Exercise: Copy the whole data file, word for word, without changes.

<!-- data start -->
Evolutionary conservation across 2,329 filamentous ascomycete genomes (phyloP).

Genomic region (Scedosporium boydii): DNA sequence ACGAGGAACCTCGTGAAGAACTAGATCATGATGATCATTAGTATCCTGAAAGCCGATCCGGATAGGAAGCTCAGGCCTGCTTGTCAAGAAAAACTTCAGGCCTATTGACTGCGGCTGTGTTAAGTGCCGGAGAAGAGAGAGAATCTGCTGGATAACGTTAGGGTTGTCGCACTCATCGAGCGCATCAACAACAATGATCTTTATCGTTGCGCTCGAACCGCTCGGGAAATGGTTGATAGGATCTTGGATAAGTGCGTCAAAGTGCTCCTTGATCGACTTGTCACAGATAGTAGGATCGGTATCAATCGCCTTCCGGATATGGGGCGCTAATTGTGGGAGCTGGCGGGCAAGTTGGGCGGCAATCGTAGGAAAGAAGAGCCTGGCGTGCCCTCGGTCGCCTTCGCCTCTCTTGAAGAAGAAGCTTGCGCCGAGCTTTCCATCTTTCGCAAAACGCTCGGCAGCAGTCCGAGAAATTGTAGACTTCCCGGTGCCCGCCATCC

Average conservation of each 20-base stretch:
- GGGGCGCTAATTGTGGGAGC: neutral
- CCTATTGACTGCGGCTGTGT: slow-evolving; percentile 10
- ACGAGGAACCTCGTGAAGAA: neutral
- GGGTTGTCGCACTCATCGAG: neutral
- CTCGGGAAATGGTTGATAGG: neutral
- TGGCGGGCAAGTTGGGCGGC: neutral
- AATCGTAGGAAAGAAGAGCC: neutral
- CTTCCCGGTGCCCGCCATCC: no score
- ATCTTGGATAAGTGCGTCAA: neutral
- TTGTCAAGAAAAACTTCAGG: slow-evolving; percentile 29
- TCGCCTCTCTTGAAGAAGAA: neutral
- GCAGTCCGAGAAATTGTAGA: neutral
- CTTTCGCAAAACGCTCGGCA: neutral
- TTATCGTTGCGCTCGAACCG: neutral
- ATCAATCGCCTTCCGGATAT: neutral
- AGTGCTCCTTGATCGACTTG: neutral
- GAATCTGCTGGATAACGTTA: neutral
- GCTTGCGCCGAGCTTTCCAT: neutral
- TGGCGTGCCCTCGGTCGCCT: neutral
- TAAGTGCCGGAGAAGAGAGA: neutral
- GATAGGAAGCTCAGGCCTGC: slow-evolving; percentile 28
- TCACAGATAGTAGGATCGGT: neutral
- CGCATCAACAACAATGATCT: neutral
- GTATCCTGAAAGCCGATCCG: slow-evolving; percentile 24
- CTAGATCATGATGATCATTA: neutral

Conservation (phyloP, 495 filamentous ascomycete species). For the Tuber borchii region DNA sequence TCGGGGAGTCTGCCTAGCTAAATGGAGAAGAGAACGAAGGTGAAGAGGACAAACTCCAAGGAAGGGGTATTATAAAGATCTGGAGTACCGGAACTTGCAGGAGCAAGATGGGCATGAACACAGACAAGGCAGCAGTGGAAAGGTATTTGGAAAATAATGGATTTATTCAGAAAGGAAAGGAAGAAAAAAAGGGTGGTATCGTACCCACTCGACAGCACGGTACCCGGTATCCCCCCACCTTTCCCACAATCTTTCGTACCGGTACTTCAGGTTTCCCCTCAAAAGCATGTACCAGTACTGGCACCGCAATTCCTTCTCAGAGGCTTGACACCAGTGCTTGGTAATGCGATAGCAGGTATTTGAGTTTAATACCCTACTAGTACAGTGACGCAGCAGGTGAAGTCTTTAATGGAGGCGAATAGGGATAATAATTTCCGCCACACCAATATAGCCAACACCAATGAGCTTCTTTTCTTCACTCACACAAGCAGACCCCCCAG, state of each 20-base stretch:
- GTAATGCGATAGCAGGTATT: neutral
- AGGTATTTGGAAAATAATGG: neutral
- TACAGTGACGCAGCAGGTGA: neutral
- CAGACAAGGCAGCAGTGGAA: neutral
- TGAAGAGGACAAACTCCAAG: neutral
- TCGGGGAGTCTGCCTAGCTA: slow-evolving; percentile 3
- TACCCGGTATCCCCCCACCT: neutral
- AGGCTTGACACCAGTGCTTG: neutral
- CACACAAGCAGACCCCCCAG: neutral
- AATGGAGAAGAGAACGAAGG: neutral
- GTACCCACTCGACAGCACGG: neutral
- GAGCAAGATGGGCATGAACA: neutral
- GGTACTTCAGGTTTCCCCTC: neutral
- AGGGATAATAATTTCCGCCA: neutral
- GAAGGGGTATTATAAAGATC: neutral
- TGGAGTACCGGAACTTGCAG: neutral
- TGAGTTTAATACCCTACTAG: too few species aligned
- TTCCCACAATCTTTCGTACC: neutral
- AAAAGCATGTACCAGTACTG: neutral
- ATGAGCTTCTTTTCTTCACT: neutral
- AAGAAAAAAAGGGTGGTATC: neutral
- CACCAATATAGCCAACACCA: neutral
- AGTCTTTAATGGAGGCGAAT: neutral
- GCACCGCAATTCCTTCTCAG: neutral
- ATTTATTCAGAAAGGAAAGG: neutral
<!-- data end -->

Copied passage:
Evolutionary conservation across 2,329 filamentous ascomycete genomes (phyloP).

Genomic region (Scedosporium boydii): DNA sequence ACGAGGAACCTCGTGAAGAACTAGATCATGATGATCATTAGTATCCTGAAAGCCGATCCGGATAGGAAGCTCAGGCCTGCTTGTCAAGAAAAACTTCAGGCCTATTGACTGCGGCTGTGTTAAGTGCCGGAGAAGAGAGAGAATCTGCTGGATAACGTTAGGGTTGTCGCACTCATCGAGCGCATCAACAACAATGATCTTTATCGTTGCGCTCGAACCGCTCGGGAAATGGTTGATAGGATCTTGGATAAGTGCGTCAAAGTGCTCCTTGATCGACTTGTCACAGATAGTAGGATCGGTATCAATCGCCTTCCGGATATGGGGCGCTAATTGTGGGAGCTGGCGGGCAAGTTGGGCGGCAATCGTAGGAAAGAAGAGCCTGGCGTGCCCTCGGTCGCCTTCGCCTCTCTTGAAGAAGAAGCTTGCGCCGAGCTTTCCATCTTTCGCAAAACGCTCGGCAGCAGTCCGAGAAATTGTAGACTTCCCGGTGCCCGCCATCC

Average conservation of each 20-base stretch:
- GGGGCGCTAATTGTGGGAGC: neutral
- CCTATTGACTGCGGCTGTGT: slow-evolving; percentile 10
- ACGAGGAACCTCGTGAAGAA: neutral
- GGGTTGTCGCACTCATCGAG: neutral
- CTCGGGAAATGGTTGATAGG: neutral
- TGGCGGGCAAGTTGGGCGGC: neutral
- AATCGTAGGAAAGAAGAGCC: neutral
- CTTCCCGGTGCCCGCCATCC: no score
- ATCTTGGATAAGTGCGTCAA: neutral
- TTGTCAAGAAAAACTTCAGG: slow-evolving; percentile 29
- TCGCCTCTCTTGAAGAAGAA: neutral
- GCAGTCCGAGAAATTGTAGA: neutral
- CTTTCGCAAAACGCTCGGCA: neutral
- TTATCGTTGCGCTCGAACCG: neutral
- ATCAATCGCCTTCCGGATAT: neutral
- AGTGCTCCTTGATCGACTTG: neutral
- GAATCTGCTGGATAACGTTA: neutral
- GCTTGCGCCGAGCTTTCCAT: neutral
- TGGCGTGCCCTCGGTCGCCT: neutral
- TAAGTGCCGGAGAAGAGAGA: neutral
- GATAGGAAGCTCAGGCCTGC: slow-evolving; percentile 28
- TCACAGATAGTAGGATCGGT: neutral
- CGCATCAACAACAATGATCT: neutral
- GTATCCTGAAAGCCGATCCG: slow-evolving; percentile 24
- CTAGATCATGATGATCATTA: neutral

Conservation (phyloP, 495 filamentous ascomycete species). For the Tuber borchii region DNA sequence TCGGGGAGTCTGCCTAGCTAAATGGAGAAGAGAACGAAGGTGAAGAGGACAAACTCCAAGGAAGGGGTATTATAAAGATCTGGAGTACCGGAACTTGCAGGAGCAAGATGGGCATGAACACAGACAAGGCAGCAGTGGAAAGGTATTTGGAAAATAATGGATTTATTCAGAAAGGAAAGGAAGAAAAAAAGGGTGGTATCGTACCCACTCGACAGCACGGTACCCGGTATCCCCCCACCTTTCCCACAATCTTTCGTACCGGTACTTCAGGTTTCCCCTCAAAAGCATGTACCAGTACTGGCACCGCAATTCCTTCTCAGAGGCTTGACACCAGTGCTTGGTAATGCGATAGCAGGTATTTGAGTTTAATACCCTACTAGTACAGTGACGCAGCAGGTGAAGTCTTTAATGGAGGCGAATAGGGATAATAATTTCCGCCACACCAATATAGCCAACACCAATGAGCTTCTTTTCTTCACTCACACAAGCAGACCCCCCAG, state of each 20-base stretch:
- GTAATGCGATAGCAGGTATT: neutral
- AGGTATTTGGAAAATAATGG: neutral
- TACAGTGACGCAGCAGGTGA: neutral
- CAGACAAGGCAGCAGTGGAA: neutral
- TGAAGAGGACAAACTCCAAG: neutral
- TCGGGGAGTCTGCCTAGCTA: slow-evolving; percentile 3
- TACCCGGTATCCCCCCACCT: neutral
- AGGCTTGACACCAGTGCTTG: neutral
- CACACAAGCAGACCCCCCAG: neutral
- AATGGAGAAGAGAACGAAGG: neutral
- GTACCCACTCGACAGCACGG: neutral
- GAGCAAGATGGGCATGAACA: neutral
- GGTACTTCAGGTTTCCCCTC: neutral
- AGGGATAATAATTTCCGCCA: neutral
- GAAGGGGTATTATAAAGATC: neutral
- TGGAGTACCGGAACTTGCAG: neutral
- TGAGTTTAATACCCTACTAG: too few species aligned
- TTCCCACAATCTTTCGTACC: neutral
- AAAAGCATGTACCAGTACTG: neutral
- ATGAGCTTCTTTTCTTCACT: neutral
- AAGAAAAAAAGGGTGGTATC: neutral
- CACCAATATAGCCAACACCA: neutral
- AGTCTTTAATGGAGGCGAAT: neutral
- GCACCGCAATTCCTTCTCAG: neutral
- ATTTATTCAGAAAGGAAAGG: neutral